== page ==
Stuff you won’t see in psi

It’s that time again ain’t it? This post follows a similar premise to “Stuff you won’t see in botania“: things that people keep asking/telling/demanding me to add, and that I have absolutely no interest in adding. I think it should be known by now that I love throwing wrenches in people’s plans. I believe that if everything always goes your way, you’re either amazing at the game, or the game is terribly put together. There has to be some sort of force pushing you backwards and requiring you to adapt, fight harder, or think outside the box. Whether that be quirky behaviour in some blocks in Botania, like the Crafty Crate, or purposely rough mechanics, like needing to order tricks properly for optimal execution in Psi.

Of course you can do this poorly. One of the examples that I’d point out would be Fire Emblem: Awakening, a grid based, turn based strategy game for the 3DS, if you weren’t aware. Halfway through battles in that game, the enemy may summon reinforcements, which can move in the turn they were summoned. Summoning reinforcements is a pretty standard thing that happens in Fire Emblem and other games of the genre, but allowing them to move instantly without the player having any time to react to it is a perfect way to showcase how not to throw wrenches in your plans.

Myself, I try giving the player info about how the system works, but introduce various quirky behaviours here and there to spice things up. Again, going back to how you have to put the tricks in order, which adds another layer of planning, not only do you plan what you want to do, but you also have to plan out how you’re going to fit it in.

Anyway, that was a bit of a tangent, but I thought I would put it out anyway, because it’s a bit of a view into some of the things I try to do to spice up the game. But moving on to Psi. Psi is, basically, a programming mod. However, it drastically varies from standard programming, which I think makes it more interesting. For one, there’s no explicit looping of actions (you can use Loopcast, but it loops the whole spell), no direct flow control via ifs/elses/switches, etc, no functions, no defined variables… basically, it throws all of the bread&butter programming concepts out of the water and delivers something much more simplified.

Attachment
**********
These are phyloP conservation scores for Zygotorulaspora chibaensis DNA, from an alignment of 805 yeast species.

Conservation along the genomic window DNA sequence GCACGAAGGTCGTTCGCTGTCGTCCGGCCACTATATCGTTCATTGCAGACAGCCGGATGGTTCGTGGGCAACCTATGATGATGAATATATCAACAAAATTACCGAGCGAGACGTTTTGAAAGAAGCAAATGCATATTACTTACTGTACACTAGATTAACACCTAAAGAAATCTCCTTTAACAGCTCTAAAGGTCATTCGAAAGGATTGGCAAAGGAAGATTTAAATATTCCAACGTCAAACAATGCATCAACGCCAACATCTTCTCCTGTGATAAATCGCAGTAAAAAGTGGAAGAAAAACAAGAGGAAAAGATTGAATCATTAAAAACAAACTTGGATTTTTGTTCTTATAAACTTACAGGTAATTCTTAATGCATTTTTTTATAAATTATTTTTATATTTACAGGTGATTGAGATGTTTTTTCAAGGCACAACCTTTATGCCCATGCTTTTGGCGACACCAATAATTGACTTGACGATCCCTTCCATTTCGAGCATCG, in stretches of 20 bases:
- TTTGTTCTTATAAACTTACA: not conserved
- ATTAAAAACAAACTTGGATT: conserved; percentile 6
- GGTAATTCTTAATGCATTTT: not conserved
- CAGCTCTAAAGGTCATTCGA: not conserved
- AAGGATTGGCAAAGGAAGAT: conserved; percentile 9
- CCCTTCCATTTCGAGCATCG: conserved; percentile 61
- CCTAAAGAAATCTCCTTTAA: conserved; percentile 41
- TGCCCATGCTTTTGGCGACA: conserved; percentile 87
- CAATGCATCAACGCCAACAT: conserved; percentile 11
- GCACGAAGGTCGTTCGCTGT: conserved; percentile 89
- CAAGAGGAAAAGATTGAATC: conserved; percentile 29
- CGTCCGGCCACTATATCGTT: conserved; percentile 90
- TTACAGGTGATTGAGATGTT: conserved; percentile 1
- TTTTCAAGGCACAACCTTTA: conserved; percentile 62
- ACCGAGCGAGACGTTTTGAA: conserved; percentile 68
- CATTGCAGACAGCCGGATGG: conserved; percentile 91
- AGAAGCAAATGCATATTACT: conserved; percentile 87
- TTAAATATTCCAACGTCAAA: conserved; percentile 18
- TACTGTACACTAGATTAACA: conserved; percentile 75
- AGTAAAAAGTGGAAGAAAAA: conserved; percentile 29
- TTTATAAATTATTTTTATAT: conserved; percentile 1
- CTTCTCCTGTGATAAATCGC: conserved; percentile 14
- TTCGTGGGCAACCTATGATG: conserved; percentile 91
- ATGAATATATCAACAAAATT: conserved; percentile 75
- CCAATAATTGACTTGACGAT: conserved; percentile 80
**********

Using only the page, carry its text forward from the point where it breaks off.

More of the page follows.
Now sure, you could make the argument that’s a negative, and it’s a fair argument. Definitely, by providing less tools it also lowers the flexibility of the system, but this ties back into the quirks. We already have “standard programming” mods in the scene, such as ComputerCraft, OpenComputers or Steve’s Factory Manager. So I wanted to try something different. I wanted to create a mod that would still work, and allow for the possibility to do all sorts of things, without invoking the need of “standard programming” features. Instead of what we have now, I could’ve just grabbed a Lua interpreter and made a mod where you actually write spells, in Lua, but at the end of the day, it would really just be a semi-magical ComputerCraft.

And that’s a background view into what I was trying to do with Psi, which should help understand the actual list of stuff you won’t see. So let’s move on to that.
Similarly to the botania list. Just because something is not on the list doesn’t mean it will get added or has a chance to, it just means that I don’t have it asked all the time. Furthermore, this list may be updated in the future if new things show up.


Any sort of automation
Just going to kick this massive archetype of content development out of here, yup. Give me a moment.

Ok, I’m done.